The proprotor gearbox system as a whole is a recurring problem area for the Osprey. Service safety data obtained by The Associated Press shows dozens of cases in Marine Corps and Air Force Ospreys where power surges, sudden loss of oil pressure due to leaks, engine fires or chipping — where the metal components in the gearbox sometimes release dangerous metal chips — have damaged the proprotor gearbox during the flight, sometimes requiring an emergency landing.

Other components of the proprotor gearbox, including the sprag clutch and input spring, have been factors in previous crashes, and the services have made changes such as replacing those parts more frequently.

The services also look closely at the material the defective part is made of and how it is manufactured, Bauernfeind said. NAVAIR is also conducting further testing to help the services better understand why the component failed.

“It was a single component that failed in such a way that it had catastrophic consequences,” Bauernfeind said.

After testing is completed, he said, some of the operational safety controls now placed on the Osprey could be reduced “to give us more flexibility with the platform.”

The investigation, known as the Accident Investigation Board, will be made public and is expected to be completed within the next two months.

The proprotor gearbox failure was first reported by NBC News.

Crews have now not flown for more than 90 days – a factor that will make their return to flight more dangerous. The services said Wednesday they are taking a cautious approach that could take anywhere from 30 days to several months to retrain their crews before their Osprey squadrons can return to normal flying.

The Osprey has been in development for four decades, but only became operational in 2007. The U.S. military has flown the Osprey for approximately 750,000 hours, relying on its ability to quickly fly long distances as an aircraft and then convert to a helicopter to conduct operations in the air. Middle East and Africa, where some Marine Corps squadrons were granted a no-fly zone waiver because it was so critical to the mission.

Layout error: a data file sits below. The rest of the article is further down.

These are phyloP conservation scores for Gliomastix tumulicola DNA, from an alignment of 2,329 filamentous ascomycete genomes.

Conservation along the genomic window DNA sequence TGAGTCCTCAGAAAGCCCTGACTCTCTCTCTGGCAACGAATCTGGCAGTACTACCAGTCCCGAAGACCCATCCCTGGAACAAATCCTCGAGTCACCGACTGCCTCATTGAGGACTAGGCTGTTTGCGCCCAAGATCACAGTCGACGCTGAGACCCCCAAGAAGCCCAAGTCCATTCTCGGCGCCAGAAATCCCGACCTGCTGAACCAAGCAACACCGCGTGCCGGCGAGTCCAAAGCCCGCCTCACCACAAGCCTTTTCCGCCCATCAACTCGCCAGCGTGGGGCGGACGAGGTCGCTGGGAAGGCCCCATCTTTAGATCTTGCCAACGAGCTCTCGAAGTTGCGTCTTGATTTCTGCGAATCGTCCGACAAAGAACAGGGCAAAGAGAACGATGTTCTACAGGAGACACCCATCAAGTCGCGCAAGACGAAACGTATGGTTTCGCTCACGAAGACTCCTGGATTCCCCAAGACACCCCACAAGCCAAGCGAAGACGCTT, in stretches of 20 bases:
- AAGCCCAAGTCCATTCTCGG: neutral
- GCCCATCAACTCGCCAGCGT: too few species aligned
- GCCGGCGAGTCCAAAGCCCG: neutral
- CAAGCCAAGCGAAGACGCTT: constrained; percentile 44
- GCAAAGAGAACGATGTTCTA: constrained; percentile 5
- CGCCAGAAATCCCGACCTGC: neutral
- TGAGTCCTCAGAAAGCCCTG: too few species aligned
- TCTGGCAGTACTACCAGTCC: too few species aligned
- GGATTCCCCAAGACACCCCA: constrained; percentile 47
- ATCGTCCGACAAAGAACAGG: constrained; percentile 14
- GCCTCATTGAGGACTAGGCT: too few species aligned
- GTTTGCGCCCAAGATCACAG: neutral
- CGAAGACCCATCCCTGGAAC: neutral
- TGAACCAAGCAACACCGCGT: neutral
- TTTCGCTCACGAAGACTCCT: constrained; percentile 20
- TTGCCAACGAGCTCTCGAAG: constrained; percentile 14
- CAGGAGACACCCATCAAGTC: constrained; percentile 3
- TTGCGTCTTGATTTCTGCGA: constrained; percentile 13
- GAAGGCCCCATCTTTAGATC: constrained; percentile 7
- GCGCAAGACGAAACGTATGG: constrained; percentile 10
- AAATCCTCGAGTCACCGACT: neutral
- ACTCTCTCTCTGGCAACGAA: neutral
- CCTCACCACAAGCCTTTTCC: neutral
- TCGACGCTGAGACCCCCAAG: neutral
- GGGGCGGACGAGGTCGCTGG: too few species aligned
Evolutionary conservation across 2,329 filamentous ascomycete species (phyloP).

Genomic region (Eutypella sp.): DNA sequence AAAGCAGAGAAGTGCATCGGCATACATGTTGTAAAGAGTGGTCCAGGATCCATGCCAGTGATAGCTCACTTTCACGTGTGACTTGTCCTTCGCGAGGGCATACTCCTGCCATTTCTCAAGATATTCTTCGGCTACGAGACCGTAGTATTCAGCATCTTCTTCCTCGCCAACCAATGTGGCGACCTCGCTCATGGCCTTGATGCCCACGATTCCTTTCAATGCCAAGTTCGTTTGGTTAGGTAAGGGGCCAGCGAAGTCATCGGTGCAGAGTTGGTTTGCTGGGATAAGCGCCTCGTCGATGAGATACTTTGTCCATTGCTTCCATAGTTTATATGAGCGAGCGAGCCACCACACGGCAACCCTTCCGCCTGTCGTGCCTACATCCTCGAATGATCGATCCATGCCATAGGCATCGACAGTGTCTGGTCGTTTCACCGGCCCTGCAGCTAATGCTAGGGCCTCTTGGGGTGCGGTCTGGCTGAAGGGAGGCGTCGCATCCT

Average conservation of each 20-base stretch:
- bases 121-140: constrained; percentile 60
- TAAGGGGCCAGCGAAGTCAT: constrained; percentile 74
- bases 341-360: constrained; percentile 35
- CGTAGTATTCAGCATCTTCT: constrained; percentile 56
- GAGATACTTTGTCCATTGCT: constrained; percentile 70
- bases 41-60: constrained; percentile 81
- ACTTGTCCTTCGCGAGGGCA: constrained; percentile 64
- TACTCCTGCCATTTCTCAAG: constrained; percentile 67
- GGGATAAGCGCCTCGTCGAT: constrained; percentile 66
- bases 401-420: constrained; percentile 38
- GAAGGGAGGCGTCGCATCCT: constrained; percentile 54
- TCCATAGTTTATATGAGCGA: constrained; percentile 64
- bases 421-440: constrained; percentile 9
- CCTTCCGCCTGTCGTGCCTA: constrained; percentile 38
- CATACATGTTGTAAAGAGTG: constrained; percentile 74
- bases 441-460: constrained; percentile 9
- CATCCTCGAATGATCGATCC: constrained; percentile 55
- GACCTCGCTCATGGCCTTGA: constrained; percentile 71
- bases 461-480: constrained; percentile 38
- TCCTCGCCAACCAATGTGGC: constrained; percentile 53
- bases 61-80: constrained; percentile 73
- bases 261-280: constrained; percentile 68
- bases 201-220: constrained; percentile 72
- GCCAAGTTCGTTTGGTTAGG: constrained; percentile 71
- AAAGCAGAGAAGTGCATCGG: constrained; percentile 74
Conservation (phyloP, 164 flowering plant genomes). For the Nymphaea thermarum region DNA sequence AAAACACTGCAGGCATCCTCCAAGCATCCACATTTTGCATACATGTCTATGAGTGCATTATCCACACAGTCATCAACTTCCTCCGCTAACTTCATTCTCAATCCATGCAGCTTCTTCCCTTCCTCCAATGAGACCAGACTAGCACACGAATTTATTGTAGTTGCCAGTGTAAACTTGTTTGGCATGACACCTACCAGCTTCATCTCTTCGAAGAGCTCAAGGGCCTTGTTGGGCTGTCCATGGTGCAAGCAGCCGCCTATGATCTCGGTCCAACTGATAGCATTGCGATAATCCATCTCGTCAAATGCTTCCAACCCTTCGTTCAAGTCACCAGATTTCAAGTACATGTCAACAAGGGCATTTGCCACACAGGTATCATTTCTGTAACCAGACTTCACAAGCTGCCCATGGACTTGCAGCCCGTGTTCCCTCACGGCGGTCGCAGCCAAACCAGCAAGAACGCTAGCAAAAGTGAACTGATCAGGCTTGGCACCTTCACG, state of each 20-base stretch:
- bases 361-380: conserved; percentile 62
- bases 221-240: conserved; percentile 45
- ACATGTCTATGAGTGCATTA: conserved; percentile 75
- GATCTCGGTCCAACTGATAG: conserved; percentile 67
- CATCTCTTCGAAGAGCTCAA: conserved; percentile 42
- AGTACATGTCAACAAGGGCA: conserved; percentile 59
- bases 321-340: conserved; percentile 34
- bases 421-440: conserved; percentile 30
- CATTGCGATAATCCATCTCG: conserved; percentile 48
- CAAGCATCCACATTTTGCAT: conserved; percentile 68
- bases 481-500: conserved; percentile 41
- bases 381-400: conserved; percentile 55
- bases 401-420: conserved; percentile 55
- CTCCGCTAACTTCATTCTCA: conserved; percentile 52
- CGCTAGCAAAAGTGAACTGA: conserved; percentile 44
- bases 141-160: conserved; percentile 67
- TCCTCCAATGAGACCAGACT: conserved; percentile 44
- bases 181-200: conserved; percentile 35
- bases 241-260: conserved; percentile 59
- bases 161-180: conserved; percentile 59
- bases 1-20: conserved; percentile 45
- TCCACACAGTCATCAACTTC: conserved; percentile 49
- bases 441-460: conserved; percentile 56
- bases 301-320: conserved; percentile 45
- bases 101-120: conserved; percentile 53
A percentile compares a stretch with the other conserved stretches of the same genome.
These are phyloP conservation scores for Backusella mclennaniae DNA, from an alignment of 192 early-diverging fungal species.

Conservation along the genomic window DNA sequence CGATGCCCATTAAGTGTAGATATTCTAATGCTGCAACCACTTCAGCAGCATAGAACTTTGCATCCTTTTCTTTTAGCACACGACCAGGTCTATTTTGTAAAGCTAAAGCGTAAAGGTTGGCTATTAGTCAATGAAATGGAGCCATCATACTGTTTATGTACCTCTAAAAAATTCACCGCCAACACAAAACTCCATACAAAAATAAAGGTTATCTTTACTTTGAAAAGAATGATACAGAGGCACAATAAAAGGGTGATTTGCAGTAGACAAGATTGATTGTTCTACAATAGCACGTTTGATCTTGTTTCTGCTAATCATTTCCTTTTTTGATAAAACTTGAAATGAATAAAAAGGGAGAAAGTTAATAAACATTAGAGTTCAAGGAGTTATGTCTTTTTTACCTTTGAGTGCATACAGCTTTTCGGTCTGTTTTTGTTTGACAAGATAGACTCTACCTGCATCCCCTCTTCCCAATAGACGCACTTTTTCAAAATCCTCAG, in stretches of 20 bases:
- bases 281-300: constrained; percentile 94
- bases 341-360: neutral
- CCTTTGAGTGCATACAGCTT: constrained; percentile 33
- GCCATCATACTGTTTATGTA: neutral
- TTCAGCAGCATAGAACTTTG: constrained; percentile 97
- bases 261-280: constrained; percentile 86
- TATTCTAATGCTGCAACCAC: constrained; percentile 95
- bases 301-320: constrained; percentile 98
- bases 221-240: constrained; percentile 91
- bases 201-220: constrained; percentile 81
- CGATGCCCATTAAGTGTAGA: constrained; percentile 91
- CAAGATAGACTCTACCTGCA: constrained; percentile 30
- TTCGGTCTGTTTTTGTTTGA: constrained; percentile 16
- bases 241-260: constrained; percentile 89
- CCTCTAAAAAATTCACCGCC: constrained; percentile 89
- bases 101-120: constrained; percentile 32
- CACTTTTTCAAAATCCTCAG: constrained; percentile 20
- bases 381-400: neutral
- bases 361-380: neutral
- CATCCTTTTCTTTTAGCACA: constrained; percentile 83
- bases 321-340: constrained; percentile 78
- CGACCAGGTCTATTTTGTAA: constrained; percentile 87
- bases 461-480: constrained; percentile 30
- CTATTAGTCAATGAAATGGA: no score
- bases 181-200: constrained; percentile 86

In China’s future needs, the military has made plans to use the Osprey in the Indo-Pacific to operate on islands that lack the airfields needed for traditional aircraft.

But it has also been a controversial design of the first generation of military tiltrotor technology that has caused more than 14 major accidents killing 59 people and in some cases leading to the loss of the aircraft, which cost between 70 and costs $90 million. on the variants.

Neither service is planning new production orders for the V-22, which is produced by a joint venture between Bell Flight and Boeing. The Army has contracted with Bell Flight to purchase the Osprey’s successor, the Bell V-280 Valor, a tiltrotor like the Osprey, but smaller and with a major design change: the engines remain in a fixed, horizontal position. On the Osprey, the rotors and the entire nacelle housing the engine and propeller gearbox tilt to a vertical position when flying in helicopter mode.

The Marine Corps operates the vast majority of Ospreys, with more than 240 currently assigned to its 17 squadrons. Its aviation mission depends on the aircraft’s return to flight, and the Marine Corps aims to keep the Osprey in its fleet through 2050, said Marine Corps Brigadier General for Aviation. General Richard Joyce.

“We can’t take our eyes off the V-22 and the years of service it has ahead of us,” Joyce said.

However, the Air Force, which has the second-most Ospreys in the fleet with about 50 assigned to its special operations mission, suggested Wednesday that it might consider other options.

Early concepts for the Osprey date back to the 1980s, when the Iran hostage crisis revealed the need for an airframe that could move quickly and hover or land like a helicopter, Bauernfeind said.

And it meets that need quite well, but it’s still an older platform, he said. “I think it’s time for us to start talking about the next generation of capabilities that can replace what the V-22 does.”


Yamaguchi reported from Japan.